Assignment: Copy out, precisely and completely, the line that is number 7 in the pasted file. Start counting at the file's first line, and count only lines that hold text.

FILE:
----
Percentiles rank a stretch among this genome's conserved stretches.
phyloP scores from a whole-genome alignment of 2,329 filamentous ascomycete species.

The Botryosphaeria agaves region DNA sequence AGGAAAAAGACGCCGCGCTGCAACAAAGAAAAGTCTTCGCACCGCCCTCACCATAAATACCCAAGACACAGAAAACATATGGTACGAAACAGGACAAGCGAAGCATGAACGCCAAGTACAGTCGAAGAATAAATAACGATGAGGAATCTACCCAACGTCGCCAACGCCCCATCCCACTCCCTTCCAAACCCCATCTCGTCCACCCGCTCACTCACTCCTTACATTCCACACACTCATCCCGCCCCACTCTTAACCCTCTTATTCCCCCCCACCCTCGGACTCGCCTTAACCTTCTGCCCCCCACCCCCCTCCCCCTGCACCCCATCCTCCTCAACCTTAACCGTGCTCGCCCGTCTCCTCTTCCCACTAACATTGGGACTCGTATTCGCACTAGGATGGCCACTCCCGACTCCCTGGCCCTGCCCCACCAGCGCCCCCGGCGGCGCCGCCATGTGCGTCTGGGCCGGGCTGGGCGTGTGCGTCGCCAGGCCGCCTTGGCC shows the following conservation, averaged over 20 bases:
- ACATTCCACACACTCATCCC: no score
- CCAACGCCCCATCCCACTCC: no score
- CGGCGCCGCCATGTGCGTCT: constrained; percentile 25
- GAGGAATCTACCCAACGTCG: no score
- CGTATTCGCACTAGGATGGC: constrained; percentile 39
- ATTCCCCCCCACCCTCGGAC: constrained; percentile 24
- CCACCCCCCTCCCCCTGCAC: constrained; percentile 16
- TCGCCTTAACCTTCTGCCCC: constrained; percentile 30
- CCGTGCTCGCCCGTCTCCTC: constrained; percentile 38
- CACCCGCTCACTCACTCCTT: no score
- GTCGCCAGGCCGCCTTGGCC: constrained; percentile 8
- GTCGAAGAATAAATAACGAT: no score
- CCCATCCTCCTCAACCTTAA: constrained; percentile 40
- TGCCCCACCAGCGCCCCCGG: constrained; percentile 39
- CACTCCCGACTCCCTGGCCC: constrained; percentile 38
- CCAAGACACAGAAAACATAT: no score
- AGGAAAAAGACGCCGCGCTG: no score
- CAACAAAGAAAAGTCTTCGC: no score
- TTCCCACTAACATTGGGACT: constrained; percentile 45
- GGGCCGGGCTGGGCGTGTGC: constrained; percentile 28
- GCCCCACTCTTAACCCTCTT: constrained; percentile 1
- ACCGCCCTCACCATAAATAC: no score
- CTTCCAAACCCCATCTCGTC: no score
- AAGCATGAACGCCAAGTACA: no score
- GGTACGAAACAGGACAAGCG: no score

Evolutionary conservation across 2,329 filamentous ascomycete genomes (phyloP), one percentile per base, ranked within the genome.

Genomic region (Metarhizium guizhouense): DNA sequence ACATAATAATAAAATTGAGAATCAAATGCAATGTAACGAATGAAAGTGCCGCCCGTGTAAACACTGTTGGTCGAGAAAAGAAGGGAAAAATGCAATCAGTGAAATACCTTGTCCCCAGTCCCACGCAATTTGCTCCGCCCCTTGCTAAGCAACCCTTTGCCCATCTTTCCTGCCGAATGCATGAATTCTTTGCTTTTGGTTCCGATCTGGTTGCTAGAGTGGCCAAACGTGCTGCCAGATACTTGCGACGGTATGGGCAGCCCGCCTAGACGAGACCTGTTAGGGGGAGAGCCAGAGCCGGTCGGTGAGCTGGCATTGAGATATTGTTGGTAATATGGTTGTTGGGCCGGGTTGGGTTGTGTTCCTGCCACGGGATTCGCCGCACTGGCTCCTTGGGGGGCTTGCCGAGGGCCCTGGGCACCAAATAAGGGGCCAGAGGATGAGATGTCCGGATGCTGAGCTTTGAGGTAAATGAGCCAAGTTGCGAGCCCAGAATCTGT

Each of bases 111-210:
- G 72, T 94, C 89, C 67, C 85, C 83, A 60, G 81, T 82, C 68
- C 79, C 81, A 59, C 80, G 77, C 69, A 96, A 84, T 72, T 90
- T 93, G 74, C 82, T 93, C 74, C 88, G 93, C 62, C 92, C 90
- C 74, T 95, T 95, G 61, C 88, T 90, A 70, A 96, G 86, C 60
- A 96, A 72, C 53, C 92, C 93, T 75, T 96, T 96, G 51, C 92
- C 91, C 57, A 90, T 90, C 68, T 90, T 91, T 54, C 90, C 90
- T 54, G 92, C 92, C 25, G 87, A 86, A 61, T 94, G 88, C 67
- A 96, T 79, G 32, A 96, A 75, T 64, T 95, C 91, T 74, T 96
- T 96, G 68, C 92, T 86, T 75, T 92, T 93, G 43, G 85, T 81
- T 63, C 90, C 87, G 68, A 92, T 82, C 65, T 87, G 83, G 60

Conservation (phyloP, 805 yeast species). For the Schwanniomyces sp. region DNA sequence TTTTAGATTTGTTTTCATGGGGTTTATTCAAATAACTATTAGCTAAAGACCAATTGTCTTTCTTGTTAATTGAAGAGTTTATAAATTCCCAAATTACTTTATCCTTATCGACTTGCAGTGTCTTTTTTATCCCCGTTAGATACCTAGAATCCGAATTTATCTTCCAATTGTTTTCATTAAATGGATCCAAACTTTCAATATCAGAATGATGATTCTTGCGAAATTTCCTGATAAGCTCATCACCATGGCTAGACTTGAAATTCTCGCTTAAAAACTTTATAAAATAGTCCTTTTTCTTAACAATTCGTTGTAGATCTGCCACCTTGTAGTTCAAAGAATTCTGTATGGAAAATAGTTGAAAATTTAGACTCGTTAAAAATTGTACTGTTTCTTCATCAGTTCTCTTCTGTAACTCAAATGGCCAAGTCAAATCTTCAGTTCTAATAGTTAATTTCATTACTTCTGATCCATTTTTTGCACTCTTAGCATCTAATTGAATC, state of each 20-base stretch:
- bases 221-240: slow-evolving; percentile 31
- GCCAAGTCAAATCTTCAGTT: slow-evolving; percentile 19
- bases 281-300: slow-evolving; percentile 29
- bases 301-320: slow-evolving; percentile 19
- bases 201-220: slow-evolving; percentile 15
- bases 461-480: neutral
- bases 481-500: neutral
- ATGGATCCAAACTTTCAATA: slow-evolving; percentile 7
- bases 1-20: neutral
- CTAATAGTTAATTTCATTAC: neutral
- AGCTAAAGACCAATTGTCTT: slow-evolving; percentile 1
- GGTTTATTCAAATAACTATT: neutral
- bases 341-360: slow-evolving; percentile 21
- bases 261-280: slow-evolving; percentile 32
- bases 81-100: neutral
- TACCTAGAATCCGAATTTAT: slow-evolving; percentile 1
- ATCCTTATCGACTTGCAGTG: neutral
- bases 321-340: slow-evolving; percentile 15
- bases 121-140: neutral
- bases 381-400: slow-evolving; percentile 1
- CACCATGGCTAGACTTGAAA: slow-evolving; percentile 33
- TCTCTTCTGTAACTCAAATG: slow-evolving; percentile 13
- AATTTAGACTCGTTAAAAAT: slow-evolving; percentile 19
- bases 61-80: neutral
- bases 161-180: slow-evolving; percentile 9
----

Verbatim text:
- GAGGAATCTACCCAACGTCG: no score